Previous posts on this blog have shown  groups of  quarried  boulders with prominent tool marks  near stone walls (10/31/2012). Sometimes I wonder if propped boulders were also produced by settlers quarrying  rocks for construction purposes.  This is not likely  because the propped boulders are usually single and  not near stone walls.     The occasional propped boulder has what looks like some quarrying or removal of slabs, but most look like they were carved into propped boulders and left as the finished product.  The purpose of carving these boulders, whether to mark villages or ceremonial sites, or  as memorials or art, remains a mystery.
Forget what you learned in grade school about Asians crossing the Bering land bridge to people the Americas. The real story is more complex, as described in this short article from The Scientist, here.

The Alaskan Cemetery

Check this out!

Wednesday, October 23, 2013

Return to the Hilltop

Last weekend I took advantage of the pleasant weather to return to the hilltop I showed on 9/4/2013.  I looked more closely at the propped boulders, to see if there were any marks, and to determine if there were any particular orientations of these boulders. Here's what I found:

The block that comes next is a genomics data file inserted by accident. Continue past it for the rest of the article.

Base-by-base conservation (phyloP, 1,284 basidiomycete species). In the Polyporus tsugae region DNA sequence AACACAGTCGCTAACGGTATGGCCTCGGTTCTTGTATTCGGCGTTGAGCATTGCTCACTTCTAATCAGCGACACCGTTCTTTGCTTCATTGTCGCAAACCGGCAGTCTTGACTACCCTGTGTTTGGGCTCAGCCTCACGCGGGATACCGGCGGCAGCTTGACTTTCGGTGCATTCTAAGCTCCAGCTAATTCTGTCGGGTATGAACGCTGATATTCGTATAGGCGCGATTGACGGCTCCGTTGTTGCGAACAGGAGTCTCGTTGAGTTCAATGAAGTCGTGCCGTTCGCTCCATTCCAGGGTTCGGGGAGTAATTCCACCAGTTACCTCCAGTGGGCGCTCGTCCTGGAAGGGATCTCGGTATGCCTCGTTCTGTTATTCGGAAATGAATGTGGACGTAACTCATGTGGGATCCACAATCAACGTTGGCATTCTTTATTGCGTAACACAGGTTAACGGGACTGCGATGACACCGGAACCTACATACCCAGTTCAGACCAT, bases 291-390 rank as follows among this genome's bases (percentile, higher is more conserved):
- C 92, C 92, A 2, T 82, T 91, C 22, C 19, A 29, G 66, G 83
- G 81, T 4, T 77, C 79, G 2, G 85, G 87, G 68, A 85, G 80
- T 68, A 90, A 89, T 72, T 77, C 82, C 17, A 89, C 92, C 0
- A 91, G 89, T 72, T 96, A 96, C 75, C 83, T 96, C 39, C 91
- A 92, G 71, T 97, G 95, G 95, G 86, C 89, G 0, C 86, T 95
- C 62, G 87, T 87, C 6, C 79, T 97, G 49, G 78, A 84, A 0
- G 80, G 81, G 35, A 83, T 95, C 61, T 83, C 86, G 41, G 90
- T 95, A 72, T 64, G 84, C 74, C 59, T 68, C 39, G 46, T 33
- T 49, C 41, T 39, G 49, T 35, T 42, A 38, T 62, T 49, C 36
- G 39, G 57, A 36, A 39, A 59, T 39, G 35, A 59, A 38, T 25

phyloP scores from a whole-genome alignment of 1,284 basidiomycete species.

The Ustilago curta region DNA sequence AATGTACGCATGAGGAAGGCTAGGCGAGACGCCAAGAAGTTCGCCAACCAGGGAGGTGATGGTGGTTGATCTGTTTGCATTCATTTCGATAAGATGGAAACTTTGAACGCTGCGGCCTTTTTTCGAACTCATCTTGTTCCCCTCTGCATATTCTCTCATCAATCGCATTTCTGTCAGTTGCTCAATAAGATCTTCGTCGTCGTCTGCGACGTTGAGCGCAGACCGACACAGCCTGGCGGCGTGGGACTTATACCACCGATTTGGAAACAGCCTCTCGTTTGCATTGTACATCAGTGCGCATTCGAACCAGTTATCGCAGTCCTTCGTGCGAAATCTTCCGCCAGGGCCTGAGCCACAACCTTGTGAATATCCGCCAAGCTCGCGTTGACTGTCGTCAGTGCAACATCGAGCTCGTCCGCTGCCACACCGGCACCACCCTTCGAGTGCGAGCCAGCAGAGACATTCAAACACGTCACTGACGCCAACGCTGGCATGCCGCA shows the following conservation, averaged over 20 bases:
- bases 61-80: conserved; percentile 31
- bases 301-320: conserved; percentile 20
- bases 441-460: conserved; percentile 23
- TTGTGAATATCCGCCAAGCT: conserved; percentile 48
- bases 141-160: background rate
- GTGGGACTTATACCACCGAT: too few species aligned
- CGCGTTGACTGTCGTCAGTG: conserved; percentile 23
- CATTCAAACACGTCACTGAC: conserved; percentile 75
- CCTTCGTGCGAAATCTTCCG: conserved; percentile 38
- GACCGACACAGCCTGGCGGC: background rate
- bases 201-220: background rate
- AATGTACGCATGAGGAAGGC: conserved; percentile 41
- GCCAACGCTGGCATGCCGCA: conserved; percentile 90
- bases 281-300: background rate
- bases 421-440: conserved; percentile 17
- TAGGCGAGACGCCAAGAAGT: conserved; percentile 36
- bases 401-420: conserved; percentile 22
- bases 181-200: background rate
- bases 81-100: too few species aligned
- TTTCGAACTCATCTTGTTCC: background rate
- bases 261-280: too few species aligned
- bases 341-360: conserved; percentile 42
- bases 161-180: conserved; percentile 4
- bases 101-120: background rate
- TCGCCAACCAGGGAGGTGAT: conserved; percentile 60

Waypoint 1873.
This is  a large propped boulder with a smaller propped boulder in front.  From the other side, it looks like the boulder is pointing. The long axis of the larger rock was almost perfect N-S.

     This large  boulder has a prominent squarish  mark that looks man-made on its west face. It is about eight inches tall. Immediately to the right of the hole in the bottom of the square mark is a large quartz crystal (arrow).  The deep marks may have been created by someone gouging out quartz.

 The bottom part of this mark  is visible above and  behind the smaller propped boulder.


     Waypoint 1830

This boulder, seen from the side opposite that shown 9/4/2013, also had N-S alignment of the long axis.  The open space underneath has E-W orientation.  Closer examination shows flat rocks that might have been pulled out from underneath the boulder when the open space was created.

On all these boulders, the long axis orientation was N-S.  Since many of the other boulders on this hill have this orientation,  the glaciers may have deposited them this way.